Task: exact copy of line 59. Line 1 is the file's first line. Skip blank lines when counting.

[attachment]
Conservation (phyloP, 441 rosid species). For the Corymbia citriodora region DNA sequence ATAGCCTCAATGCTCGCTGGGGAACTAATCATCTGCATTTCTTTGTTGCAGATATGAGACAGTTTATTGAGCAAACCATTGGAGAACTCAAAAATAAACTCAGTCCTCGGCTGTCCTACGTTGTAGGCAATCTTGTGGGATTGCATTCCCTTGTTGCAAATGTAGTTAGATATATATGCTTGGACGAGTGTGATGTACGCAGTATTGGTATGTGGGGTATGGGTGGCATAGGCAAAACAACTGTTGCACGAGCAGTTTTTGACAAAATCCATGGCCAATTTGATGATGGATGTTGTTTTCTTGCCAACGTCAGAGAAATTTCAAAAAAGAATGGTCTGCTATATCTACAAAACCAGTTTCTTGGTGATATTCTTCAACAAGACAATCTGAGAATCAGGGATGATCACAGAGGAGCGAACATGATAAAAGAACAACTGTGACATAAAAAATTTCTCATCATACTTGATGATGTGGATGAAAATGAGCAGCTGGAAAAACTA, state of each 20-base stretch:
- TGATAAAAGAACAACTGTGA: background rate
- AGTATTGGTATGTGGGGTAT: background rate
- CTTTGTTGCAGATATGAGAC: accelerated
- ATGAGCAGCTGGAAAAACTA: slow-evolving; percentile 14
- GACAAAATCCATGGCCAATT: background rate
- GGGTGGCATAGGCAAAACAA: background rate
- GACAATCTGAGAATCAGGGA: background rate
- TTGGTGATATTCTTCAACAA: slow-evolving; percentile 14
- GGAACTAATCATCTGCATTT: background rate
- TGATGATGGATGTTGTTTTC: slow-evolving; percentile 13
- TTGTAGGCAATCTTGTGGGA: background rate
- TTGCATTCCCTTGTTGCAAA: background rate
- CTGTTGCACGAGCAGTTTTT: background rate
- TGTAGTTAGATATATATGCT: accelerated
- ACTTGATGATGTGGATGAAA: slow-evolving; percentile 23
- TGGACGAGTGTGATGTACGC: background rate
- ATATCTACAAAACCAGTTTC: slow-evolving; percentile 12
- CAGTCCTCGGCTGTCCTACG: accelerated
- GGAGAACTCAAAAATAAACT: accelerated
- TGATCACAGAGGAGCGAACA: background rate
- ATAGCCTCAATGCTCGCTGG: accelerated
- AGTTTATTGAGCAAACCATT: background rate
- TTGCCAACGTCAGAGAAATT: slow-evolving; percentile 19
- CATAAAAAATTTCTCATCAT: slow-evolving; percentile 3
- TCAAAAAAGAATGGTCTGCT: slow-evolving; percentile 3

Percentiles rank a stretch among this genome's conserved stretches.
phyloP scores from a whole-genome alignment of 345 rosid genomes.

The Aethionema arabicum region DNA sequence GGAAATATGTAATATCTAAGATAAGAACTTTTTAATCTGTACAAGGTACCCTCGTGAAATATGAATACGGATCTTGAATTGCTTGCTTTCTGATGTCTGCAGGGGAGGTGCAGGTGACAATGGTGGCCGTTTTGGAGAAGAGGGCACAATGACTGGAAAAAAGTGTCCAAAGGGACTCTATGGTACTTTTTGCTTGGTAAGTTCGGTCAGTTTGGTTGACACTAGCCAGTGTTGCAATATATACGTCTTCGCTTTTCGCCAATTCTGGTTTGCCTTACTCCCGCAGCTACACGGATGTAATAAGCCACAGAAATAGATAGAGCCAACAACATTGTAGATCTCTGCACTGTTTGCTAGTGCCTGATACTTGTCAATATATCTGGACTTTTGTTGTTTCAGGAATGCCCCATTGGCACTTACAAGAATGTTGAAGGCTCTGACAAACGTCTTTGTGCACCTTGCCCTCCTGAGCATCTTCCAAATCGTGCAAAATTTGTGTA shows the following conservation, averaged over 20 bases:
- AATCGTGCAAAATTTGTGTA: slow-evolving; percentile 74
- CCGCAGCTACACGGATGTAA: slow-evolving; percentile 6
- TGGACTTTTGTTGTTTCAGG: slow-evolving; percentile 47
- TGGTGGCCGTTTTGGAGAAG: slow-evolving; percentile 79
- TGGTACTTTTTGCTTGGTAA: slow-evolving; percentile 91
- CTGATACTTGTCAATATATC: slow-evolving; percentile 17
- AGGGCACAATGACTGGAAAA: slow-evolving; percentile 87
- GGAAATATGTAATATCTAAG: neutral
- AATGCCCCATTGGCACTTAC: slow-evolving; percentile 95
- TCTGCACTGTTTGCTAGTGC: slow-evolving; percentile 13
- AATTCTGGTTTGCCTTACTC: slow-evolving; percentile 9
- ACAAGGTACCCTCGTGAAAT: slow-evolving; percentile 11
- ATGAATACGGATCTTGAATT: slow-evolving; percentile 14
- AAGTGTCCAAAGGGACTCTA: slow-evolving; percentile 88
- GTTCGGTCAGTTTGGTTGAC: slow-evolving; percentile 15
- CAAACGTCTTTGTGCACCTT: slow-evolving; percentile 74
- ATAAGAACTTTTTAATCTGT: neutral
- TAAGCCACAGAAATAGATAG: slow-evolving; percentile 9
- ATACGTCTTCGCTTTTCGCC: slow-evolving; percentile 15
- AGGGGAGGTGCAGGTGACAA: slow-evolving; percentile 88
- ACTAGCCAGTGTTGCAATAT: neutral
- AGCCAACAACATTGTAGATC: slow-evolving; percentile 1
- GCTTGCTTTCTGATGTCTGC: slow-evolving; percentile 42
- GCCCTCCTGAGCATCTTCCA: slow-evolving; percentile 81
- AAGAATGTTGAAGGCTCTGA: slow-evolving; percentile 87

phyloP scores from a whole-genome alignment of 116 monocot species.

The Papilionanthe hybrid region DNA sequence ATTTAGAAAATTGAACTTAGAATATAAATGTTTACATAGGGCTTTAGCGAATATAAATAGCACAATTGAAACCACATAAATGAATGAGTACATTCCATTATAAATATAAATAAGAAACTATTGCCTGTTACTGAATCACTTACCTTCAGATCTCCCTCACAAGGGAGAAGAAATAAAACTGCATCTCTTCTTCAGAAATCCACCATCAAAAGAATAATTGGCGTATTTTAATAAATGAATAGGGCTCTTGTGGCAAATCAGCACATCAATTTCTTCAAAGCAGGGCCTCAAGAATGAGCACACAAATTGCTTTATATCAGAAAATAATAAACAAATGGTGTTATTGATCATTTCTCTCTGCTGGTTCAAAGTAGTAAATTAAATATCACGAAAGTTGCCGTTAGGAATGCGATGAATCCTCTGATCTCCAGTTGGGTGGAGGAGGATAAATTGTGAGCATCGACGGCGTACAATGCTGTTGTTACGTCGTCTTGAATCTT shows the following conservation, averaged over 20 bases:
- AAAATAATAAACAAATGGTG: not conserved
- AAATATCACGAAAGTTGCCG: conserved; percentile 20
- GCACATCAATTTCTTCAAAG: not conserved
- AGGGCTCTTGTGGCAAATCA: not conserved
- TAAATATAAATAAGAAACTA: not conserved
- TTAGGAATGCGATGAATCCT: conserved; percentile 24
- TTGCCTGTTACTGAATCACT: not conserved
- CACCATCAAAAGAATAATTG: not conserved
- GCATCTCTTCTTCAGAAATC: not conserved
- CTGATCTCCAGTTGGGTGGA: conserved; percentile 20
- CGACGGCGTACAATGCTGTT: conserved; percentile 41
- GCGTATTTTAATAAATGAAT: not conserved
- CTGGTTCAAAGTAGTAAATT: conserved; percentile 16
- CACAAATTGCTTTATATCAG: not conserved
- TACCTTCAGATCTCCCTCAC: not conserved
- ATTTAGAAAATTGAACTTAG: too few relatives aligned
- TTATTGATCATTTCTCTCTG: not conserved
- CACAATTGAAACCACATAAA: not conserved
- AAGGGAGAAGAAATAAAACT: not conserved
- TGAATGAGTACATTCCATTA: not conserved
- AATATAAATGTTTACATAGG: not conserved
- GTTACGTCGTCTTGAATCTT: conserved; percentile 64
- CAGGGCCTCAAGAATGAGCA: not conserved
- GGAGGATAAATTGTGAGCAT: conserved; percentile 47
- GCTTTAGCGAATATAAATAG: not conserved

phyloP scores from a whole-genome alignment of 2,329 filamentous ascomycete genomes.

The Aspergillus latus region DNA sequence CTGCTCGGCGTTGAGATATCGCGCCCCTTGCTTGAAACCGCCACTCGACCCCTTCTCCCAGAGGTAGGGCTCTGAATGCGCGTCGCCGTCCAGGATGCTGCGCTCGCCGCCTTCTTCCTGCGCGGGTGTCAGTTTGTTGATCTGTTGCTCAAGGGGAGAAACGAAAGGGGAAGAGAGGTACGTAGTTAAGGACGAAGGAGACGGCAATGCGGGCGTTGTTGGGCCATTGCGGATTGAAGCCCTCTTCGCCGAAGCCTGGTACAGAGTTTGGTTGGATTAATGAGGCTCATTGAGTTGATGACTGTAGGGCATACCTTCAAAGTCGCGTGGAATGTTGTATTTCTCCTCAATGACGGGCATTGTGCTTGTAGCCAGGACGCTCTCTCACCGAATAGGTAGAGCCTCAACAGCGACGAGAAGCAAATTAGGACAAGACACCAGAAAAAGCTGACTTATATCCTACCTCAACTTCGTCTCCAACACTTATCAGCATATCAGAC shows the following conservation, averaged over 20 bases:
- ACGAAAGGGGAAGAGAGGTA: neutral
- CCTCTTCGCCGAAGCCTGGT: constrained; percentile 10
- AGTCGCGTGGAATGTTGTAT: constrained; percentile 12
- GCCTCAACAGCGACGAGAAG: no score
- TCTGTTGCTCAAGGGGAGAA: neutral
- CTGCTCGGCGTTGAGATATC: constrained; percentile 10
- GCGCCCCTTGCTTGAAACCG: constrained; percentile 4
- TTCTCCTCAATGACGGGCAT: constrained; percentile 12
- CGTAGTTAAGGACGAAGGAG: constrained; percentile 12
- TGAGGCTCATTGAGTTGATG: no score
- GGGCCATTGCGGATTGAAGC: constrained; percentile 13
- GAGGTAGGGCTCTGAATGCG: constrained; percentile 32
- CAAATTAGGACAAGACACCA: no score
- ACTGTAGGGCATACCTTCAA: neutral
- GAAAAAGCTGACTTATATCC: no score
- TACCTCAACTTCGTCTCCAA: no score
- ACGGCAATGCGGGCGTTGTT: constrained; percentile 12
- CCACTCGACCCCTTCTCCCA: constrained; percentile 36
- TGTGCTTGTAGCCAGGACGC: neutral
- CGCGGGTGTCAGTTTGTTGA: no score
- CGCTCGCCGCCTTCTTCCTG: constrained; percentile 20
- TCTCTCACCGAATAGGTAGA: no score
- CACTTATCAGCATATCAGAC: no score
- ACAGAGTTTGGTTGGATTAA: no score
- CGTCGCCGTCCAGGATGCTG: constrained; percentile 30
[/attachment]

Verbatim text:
- GCACATCAATTTCTTCAAAG: not conserved